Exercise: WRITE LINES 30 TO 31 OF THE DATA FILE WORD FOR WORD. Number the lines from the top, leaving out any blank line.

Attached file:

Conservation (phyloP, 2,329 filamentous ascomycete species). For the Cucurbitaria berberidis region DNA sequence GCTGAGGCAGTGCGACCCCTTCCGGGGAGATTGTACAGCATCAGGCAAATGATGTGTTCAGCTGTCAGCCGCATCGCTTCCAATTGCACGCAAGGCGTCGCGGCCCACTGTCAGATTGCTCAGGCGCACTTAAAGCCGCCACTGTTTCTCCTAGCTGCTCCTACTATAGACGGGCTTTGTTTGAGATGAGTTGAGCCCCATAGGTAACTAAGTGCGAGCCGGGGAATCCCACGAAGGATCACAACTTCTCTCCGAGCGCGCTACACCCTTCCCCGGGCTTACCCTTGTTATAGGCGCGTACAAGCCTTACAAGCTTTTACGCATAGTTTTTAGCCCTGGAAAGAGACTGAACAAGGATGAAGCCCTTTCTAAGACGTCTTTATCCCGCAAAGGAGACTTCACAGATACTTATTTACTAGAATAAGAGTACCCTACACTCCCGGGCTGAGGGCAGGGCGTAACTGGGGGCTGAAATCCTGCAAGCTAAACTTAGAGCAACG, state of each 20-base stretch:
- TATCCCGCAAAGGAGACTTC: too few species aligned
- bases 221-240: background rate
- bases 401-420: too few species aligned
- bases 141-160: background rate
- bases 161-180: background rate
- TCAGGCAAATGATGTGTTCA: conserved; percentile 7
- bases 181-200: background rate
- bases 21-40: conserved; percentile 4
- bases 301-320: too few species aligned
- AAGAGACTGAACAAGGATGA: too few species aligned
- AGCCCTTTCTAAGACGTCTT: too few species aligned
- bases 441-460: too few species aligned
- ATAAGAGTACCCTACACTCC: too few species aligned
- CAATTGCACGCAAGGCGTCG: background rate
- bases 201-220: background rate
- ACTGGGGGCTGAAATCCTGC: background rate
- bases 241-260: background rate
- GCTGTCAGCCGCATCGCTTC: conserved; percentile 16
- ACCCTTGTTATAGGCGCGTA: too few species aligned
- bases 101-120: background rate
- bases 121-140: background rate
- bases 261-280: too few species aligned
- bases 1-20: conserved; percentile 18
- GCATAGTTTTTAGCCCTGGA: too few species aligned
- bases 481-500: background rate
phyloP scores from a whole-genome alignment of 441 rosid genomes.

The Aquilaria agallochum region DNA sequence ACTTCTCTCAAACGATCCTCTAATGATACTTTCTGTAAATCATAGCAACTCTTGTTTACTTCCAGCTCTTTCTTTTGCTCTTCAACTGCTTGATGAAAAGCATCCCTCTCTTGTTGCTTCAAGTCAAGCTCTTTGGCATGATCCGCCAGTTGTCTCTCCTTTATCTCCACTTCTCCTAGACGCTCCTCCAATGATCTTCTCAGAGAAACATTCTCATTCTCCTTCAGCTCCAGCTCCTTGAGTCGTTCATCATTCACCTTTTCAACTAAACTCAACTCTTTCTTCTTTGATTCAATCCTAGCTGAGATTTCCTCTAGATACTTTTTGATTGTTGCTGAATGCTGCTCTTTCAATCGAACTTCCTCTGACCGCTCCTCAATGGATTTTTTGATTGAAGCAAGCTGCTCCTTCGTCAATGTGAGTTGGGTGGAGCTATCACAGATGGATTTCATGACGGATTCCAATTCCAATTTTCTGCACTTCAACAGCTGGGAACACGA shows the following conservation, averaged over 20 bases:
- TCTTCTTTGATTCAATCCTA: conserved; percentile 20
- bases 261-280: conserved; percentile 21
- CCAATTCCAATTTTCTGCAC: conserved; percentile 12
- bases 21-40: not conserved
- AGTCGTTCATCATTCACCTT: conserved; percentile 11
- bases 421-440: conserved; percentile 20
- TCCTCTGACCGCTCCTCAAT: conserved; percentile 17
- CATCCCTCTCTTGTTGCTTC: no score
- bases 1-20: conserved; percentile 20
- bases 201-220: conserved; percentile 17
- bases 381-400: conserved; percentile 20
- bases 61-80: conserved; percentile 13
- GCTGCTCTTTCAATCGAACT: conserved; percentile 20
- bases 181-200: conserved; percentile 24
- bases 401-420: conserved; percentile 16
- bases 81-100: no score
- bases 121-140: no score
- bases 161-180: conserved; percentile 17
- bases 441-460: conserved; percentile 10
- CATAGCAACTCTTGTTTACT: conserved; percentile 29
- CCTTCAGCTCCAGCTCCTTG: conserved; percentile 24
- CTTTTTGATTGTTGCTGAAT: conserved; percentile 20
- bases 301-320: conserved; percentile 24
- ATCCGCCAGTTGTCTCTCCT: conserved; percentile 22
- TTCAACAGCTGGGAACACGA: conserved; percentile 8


- bases 261-280: conserved; percentile 21
- CCAATTCCAATTTTCTGCAC: conserved; percentile 12